Since most Iraqis don't meet Americans, they can only form their opinions by observing the results of our policies. In that arena, also, we are failing.
Bremer hesitates to make tough but necessary decisions, instead hoping to foist them onto his successor or international organizations. We need to use our prerogative as occupying power to signal that corruption will not be tolerated. To take action against men like [name redacted] would win us applause on the street. The alleged kickbacks that [name redacted] is accepting should be especially serious for us, since he was one of two ministers who met the Presdient and had his picture taken with him. (Chalabi?)
We share culpability in the eyes of ordinary Iraqis. After all, we appointed the Governing Council members. Their corruption is our corruption. Iraqis were assured that their exclusion from the Governing Council did not mean an exclusion from the process. As it turned out, we lied. People from Kut, for example, see that they have no representation on the Governing Council, and many Iraqis predict civil war since they doubt that the Governing Council will really allow elections.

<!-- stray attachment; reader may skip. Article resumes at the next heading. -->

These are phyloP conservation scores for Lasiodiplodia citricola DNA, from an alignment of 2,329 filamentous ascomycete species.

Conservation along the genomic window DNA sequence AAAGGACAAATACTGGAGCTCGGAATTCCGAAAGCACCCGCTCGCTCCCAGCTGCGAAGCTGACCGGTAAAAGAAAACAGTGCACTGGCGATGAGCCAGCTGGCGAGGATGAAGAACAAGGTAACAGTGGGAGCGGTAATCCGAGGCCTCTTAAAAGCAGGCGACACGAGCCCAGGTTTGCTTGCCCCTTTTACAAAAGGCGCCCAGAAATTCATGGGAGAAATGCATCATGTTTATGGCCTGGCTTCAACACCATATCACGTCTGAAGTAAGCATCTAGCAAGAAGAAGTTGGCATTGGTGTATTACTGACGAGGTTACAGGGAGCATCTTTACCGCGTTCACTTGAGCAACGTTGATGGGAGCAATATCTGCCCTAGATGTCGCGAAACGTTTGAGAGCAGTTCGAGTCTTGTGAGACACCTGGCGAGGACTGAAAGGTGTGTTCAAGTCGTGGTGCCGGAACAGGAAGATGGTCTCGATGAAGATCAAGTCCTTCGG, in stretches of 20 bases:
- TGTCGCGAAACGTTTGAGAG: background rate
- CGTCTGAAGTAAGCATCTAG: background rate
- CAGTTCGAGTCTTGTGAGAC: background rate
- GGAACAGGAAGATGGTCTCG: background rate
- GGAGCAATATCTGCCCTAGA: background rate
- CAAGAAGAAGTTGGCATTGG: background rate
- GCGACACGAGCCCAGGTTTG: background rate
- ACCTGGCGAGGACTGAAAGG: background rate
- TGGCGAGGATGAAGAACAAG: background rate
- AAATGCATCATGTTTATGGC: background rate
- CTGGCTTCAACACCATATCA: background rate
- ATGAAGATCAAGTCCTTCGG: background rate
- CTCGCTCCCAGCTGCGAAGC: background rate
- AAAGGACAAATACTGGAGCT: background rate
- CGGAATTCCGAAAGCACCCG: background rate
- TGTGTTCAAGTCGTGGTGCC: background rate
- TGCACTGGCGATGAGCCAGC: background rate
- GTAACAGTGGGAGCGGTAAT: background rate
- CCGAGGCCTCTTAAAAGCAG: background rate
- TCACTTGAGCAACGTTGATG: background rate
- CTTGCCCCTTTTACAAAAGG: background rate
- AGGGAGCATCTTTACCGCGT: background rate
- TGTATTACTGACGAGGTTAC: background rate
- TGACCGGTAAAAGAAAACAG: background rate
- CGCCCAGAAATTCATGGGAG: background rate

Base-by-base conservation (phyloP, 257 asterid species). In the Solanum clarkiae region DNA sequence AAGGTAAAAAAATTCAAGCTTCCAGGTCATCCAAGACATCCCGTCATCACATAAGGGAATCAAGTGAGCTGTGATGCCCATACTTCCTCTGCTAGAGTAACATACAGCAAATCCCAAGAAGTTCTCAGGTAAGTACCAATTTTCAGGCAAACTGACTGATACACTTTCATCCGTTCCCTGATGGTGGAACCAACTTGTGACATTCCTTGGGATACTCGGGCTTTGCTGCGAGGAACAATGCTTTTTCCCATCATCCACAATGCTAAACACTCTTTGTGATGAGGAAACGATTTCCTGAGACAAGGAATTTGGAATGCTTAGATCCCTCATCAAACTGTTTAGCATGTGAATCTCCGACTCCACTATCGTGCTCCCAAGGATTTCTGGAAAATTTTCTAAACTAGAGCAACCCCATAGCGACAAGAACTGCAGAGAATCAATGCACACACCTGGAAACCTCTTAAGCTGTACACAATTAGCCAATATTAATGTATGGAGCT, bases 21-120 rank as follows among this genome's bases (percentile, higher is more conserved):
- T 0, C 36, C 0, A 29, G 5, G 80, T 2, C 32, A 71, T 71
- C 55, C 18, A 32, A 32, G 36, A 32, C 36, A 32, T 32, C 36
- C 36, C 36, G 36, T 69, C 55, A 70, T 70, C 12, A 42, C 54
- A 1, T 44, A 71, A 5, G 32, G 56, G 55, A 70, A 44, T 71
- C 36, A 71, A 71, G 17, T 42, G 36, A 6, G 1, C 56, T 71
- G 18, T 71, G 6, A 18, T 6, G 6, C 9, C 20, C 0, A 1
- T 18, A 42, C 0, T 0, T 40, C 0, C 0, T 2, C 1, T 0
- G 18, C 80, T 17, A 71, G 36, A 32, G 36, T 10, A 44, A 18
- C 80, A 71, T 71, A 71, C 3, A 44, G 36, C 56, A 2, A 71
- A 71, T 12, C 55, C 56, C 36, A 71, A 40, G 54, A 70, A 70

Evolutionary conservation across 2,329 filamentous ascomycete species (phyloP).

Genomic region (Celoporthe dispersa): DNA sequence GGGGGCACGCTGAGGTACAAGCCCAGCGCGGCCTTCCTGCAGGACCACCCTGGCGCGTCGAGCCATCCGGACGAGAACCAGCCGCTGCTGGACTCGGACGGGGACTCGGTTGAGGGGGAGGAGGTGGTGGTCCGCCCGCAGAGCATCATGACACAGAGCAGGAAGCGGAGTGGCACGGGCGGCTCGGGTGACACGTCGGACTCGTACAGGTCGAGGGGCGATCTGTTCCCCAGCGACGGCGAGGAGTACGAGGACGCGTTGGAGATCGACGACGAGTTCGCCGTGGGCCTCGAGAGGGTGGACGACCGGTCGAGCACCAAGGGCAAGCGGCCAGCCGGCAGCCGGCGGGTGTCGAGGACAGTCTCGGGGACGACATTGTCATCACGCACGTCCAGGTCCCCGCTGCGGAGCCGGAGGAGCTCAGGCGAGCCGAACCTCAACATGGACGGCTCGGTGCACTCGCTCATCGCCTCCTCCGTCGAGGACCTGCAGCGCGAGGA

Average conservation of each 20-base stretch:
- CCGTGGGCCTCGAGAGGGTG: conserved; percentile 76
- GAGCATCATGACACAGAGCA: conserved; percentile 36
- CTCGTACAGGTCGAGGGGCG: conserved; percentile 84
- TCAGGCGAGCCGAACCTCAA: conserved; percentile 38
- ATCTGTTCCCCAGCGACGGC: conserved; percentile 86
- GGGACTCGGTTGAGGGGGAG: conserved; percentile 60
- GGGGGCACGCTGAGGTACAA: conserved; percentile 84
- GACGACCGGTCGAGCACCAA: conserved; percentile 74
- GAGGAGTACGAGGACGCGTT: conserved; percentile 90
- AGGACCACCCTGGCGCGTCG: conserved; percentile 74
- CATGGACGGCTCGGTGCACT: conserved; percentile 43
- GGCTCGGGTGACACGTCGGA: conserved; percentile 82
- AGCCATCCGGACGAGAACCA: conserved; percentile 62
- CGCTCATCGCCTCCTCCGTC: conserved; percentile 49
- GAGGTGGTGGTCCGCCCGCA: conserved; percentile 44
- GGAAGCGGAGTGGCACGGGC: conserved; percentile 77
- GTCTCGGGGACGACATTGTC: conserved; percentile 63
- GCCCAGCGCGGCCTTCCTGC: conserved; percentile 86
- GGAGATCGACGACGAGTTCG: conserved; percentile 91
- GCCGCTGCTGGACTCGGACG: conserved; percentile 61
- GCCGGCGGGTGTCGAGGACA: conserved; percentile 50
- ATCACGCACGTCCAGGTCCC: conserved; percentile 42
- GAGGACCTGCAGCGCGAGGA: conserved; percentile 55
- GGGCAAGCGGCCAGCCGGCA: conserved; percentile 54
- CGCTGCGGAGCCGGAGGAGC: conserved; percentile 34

Indeed, many Iraqis are buying guns, often from Iraqi police, who sell their U.S. suppled weapons and are promptly given new ones.
American administrators are huddling in their not so safe hole, ignoring the realities that they should be controlling, meanwhile leaving young soldiers to deal with the worsening situation. Iraq didn't have to turn out this badly.

Thursday, June 17, 2004